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Iran: Neighbors Worried About Possible War

March 1, 2007 (RFE/RL) -- As the conflict over Iran's nuclear program continues to heat up, many in the region around Iran are concerned about the prospect that the verbal sparring could escalate into armed conflict.

According to an informal survey of citizens and activists in Iraq, Armenia, and Georgia -- three countries either bordering Iran or near by -- people are concerned about the prospect of war.

The most common scenario being discussed centers around the United States or Israel disabling Iran's nuclear facilities with a preemptive military strike.

Preemptive Strike

Most people questioned believe such a strike would lead to war.

"I expect that America will strike Iran, and if it does strike Iran, the situation will not be favorable to Iraq or to Iran's other neighbors," said one man in Irbil, the capital of Iraq's Kurdish autonomous region, which borders Iran. "This is because the war will be big, and there is the possibility that Iran would use a nuclear strike, resulting in major problems for America, Iraq, and Iran."

Another Irbil resident said the question of a strike on Iran's nuclear facilities is not a question of "if" but of "when" -- and that U.S. interests in Iraq and elsewhere will be targeted as a result.

In Georgia, Tbilisi resident Guram Janjgava expressed similar fears.

 "Of course this will harm us," she said. "There's simply no question about it. We are close to Iran. The Americans are far away -- they are our friends; it's the only strong friend Georgia has. But we would still be harmed. America is far away; Iran is our neighbor."

Another Tbilisi resident foresaw dire economic consequences in the event of war and said that Russia's role in the region should not be discounted.

Refugee Fear

In Armenia, Iranian-Armenian Caroline Zaqaryan predicted that war would result in an influx of Iranians across her country's border.

"If there is a war, Iranians and Iranian-Armenians living in Iran will move to Armenia in greater numbers," Zaqaryan said. "I am for the Iranian-Armenians to come; it's our motherland. But it doesn't seem so good to me when I see that there is an increasing number of Iranians living and studying in Armenia. If 3 million out of the 27 million of Iran's population come to Armenia, Armenia will become Iran. I suppose in the case of a war, Armenia would suffer as well, since Armenia is a neighboring country. Armenia would definitely endure famine, illness, human and material losses, and other harsh consequences of war."

Hot Air?

But not everyone questioned considered war as a foregone conclusion. Some see the increasingly hostile rhetoric as part of an effort intended to bring about an end to Iran's nuclear program.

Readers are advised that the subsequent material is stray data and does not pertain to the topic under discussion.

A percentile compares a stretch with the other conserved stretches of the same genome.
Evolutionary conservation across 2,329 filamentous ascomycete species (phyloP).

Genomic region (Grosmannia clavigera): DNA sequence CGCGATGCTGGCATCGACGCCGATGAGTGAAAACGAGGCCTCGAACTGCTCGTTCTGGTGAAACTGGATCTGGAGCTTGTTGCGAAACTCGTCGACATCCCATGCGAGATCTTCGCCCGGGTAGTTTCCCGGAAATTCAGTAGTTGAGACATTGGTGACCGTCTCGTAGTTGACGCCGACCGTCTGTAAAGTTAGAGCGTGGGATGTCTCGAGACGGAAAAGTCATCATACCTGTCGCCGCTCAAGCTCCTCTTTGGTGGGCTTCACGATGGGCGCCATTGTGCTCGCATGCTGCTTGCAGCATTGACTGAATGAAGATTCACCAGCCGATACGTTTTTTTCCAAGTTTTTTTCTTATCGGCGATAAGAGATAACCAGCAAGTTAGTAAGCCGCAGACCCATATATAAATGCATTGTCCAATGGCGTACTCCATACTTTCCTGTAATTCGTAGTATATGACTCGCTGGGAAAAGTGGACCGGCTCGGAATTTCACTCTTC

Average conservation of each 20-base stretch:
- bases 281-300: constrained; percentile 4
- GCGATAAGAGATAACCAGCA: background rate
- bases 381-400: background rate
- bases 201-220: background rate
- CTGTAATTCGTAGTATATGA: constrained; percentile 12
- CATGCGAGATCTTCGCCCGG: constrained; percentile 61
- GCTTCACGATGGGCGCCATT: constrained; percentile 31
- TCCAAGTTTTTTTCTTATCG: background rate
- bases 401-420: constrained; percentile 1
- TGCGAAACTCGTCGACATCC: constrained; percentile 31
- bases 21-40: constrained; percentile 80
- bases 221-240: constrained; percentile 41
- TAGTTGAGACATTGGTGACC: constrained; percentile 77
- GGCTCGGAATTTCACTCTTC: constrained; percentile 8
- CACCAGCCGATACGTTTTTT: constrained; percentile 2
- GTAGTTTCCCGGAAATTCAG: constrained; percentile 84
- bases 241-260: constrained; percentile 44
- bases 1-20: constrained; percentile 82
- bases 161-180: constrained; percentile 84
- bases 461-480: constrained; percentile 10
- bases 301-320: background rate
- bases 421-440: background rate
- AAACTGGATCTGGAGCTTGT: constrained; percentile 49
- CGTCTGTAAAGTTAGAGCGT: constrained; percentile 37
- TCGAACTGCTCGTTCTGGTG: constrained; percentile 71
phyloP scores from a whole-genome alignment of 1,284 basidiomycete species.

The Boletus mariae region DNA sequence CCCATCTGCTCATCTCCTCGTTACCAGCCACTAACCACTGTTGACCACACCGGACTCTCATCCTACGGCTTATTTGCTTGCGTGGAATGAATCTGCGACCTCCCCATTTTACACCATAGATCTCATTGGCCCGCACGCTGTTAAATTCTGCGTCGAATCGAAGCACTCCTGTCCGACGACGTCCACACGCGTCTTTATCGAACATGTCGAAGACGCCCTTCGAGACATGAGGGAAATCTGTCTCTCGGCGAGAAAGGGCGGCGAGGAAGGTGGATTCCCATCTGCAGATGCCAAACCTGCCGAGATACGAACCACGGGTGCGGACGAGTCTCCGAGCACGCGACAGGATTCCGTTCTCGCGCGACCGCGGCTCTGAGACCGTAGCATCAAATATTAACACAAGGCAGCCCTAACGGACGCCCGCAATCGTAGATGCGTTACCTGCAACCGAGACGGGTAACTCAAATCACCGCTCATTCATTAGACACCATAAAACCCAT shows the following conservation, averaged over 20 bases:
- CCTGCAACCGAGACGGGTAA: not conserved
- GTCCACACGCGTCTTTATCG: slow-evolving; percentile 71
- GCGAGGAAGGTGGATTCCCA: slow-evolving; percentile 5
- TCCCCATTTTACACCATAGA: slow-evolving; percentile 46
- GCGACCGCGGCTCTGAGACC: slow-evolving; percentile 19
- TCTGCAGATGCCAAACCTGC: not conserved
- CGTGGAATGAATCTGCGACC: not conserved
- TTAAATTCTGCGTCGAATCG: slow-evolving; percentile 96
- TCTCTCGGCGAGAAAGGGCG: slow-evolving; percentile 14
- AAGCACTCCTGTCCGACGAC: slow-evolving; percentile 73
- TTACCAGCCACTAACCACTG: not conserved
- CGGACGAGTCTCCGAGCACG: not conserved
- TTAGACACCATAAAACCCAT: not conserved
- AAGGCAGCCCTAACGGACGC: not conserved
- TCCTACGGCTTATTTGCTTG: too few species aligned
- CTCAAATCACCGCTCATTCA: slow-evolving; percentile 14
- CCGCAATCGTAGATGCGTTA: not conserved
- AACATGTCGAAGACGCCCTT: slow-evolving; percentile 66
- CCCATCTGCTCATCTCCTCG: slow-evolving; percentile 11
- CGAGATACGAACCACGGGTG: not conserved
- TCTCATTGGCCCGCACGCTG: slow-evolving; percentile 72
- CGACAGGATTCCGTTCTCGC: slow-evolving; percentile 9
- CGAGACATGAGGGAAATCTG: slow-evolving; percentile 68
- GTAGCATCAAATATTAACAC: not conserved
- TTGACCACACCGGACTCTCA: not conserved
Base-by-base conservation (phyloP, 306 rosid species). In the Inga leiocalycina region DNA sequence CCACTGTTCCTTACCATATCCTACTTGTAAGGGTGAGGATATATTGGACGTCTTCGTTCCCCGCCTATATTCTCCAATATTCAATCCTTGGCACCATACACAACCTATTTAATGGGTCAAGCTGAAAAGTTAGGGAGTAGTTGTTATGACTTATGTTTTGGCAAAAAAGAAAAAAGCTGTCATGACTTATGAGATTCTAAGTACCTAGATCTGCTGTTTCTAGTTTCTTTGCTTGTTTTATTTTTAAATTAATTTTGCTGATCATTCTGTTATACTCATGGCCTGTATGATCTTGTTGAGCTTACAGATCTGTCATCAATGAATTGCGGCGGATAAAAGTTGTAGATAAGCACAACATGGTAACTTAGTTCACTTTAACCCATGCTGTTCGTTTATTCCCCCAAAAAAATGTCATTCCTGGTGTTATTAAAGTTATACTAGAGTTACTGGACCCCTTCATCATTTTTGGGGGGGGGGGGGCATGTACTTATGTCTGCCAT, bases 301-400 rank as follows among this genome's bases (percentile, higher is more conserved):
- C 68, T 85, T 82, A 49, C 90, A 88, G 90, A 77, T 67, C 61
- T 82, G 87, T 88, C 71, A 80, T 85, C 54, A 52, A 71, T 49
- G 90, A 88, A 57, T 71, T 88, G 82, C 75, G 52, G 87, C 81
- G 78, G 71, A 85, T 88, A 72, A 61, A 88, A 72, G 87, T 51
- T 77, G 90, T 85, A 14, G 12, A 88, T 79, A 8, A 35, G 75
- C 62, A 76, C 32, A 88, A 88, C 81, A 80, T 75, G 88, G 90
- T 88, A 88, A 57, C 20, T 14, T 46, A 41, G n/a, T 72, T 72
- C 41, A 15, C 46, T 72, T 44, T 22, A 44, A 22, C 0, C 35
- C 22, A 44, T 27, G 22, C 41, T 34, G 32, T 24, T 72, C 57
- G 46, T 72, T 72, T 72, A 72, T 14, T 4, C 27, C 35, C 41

A young Syrian-Armenian man in Armenia, Saroh Sargisyan, said Europe's influence and Iran's strength would ultimately serve to deter an attack on Iran.

"I don't really believe that war will break out, since Iran is a quite powerful country in terms of economy, population, riches, as well as resources and capabilities," Sargisyan said. "It won't be easy for the United States to wage war against Iran, especially in the presence of the European [Union]. Besides, there is an issue of the change of the U.S. president [after the November 2008 election], and we can't anticipate the attitude and actions of the next president toward the nations of the east. I suppose there won't be any war. War will cost billions and cause enormous harm in terms of both human and material losses."

Some opinions went to the other extreme. A Baghdad resident, Ilham Kamal, said some in Iraq believe that Iran "deserves such an attack." He said some of his countrymen believe it would serve to lessen Iran's influence in Iraq.

But most people questioned voiced caution.

"I suppose the situation in Iran is quite strained and there are many reasons for this, since the statements made by the Iranian government are rather aggressive, as much as the U.S. policy toward Iran. However, I think the issue should be settled diplomatically, through negotiations," Armenia's Armine Hyusyan said.

Haleem al-Qaddu, the head of the Minorities Council in Iraq, seconded that view.

"We hope that such an attack does not take place, since it is in nobody's interest, and it is in nobody's interest to have a new war in the region," he said. "The region is suffering from wars, and is suffering from the serious security situation; there are many security problems that threaten U.S. interests, that threaten the Iraqi people, in addition to the serious threats to the Iranian people and the Iranian government. As a result, we hope that sanity prevails, as I have already said, and that such military are abandoned in favor of peaceful options and to diplomatic dialog to solve the problems between the Iranian government and the United States."

Or, as Georgia's Bachuki Bachukishvili puts it: "Do we want war now? Do we want to become a military base? I know one thing -- you cannot fight evil with evil."

Copyright (c) 2007. RFE/RL, Inc. Reprinted with the permission of Radio Free Europe/Radio Liberty, 1201 Connecticut Ave., N.W. Washington DC 20036. www.rferl.org

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